The IRS released recently data that showed that the offer in compromise (oic) acceptance rate reached 41.8% last year. This represents an 11.70% increase in the acceptance rate from 2012 and a 94.83% increase in the Federal oic acceptance rate from 2009. Most importantly, an acceptance rate of 41.8% for 2013 represents an all time high, or at least since 1999 when the IRS began reporting offer in compromise acceptance rates in their annual data books. Below is a table representing offer in compromise acceptance rates since 1999 (see figure 1 below).
Total Dollar Amount of OICs is Not at a High, Despite High Acceptance Rate
Even with a an all-time Federal offer in compromise acceptance rate, the cumulative dollar amount for OICs accepted is not at a high. In other words, the dollar amount per offer in compromise is not at a high when looking at the last 13 years (see figure 2 below). In fact from 2012, the total dollar amount for OICs accepted decreased (but only by .13%). The IRS began posting the total dollar amount of OICs accepted in 2000.
What is an Offer in Compromise?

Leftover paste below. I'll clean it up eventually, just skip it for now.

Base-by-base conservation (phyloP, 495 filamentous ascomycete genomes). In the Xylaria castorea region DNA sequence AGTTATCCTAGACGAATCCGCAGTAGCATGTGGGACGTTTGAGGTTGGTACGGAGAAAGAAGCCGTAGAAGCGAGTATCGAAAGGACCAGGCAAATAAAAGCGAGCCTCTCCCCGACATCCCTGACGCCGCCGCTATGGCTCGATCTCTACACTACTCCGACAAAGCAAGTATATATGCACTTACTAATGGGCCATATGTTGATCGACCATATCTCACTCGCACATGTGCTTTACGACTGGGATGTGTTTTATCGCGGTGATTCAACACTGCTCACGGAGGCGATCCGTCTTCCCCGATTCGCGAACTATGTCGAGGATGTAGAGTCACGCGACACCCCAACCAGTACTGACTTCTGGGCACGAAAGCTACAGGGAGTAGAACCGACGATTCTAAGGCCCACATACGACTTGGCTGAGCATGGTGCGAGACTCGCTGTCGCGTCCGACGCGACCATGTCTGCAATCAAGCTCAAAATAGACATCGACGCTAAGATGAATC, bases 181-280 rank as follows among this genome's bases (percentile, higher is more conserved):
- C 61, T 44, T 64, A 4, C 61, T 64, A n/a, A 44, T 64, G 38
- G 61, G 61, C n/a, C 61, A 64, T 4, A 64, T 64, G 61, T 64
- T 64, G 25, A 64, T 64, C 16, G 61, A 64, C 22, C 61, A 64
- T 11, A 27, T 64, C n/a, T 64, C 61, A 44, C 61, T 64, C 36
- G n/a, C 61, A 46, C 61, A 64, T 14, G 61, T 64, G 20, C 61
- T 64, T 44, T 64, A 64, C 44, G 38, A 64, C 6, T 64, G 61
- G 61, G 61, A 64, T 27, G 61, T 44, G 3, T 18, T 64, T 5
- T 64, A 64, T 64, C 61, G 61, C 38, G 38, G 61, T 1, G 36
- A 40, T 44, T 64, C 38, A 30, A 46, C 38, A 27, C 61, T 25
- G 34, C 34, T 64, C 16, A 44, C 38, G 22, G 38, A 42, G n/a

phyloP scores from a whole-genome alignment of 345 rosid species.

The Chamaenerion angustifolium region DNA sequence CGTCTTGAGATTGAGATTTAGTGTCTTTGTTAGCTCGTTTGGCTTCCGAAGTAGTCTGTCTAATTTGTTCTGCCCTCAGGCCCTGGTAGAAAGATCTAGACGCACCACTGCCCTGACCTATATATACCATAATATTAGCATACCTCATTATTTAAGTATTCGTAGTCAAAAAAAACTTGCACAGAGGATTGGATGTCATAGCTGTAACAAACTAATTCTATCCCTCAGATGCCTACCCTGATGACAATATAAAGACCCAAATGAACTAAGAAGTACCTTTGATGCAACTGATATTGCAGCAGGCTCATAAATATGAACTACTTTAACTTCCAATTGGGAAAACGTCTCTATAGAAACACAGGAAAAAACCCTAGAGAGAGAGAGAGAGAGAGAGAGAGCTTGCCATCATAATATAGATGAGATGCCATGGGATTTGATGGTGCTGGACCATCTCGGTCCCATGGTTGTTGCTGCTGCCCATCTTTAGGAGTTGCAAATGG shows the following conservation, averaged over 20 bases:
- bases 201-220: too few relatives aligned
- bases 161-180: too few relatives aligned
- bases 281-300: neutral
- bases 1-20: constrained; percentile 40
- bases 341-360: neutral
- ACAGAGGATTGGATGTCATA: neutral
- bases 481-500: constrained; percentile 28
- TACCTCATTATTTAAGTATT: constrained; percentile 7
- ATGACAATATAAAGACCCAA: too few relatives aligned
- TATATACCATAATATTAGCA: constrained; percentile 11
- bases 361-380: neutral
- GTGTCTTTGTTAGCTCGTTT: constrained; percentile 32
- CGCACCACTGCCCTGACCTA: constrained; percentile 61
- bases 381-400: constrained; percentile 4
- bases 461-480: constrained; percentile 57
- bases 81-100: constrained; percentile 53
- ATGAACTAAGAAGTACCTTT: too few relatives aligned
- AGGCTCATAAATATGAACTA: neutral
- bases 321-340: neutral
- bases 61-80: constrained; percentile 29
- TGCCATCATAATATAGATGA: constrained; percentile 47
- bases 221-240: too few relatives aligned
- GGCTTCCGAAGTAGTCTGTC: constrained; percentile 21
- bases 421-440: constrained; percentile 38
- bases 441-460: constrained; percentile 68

An offer in compromise, often referred to as an “OIC” or “offer,” is a type of tax settlement or IRS resolution whereby a taxpayer can settle their tax debt for less than owed. From a high level, it is based off a taxpayer’s (business or individual) ability to pay, equity in assets, income and expenses. The IRS will accept an offer if they feel that the offer amount is equal to or more than they could collect over a reasonable period of time.
IRS Fresh Start Changes Causing OIC Acceptance Rate to Increase?
It is definitely a major factor for sure. With the “Fresh Start” initiative that started in 2008, the IRS eased up on taxpayers in many ways by creating more flexible resolution options. In January of this year alone, the IRS made it easier for certain taxpayers to get an offer in compromise accepted by changing how they calculate a taxpayer’s future income. Moreover, the IRS now allows for the repayment of student loans, state and local delinquent taxes, and has expanded the Allowable Living Expense category and amount.
Other changes that are influencing the offer in compromise acceptance rate have to do with how the IRS calculates a taxpayer’s reasonable collection potential. For example, the IRS considers only one year of future income for OICs paid in five months or less (formerly four years), and two years of future income for OICs paid in 6-24 months (formerly five years).
Source: IRS Data Book (various years)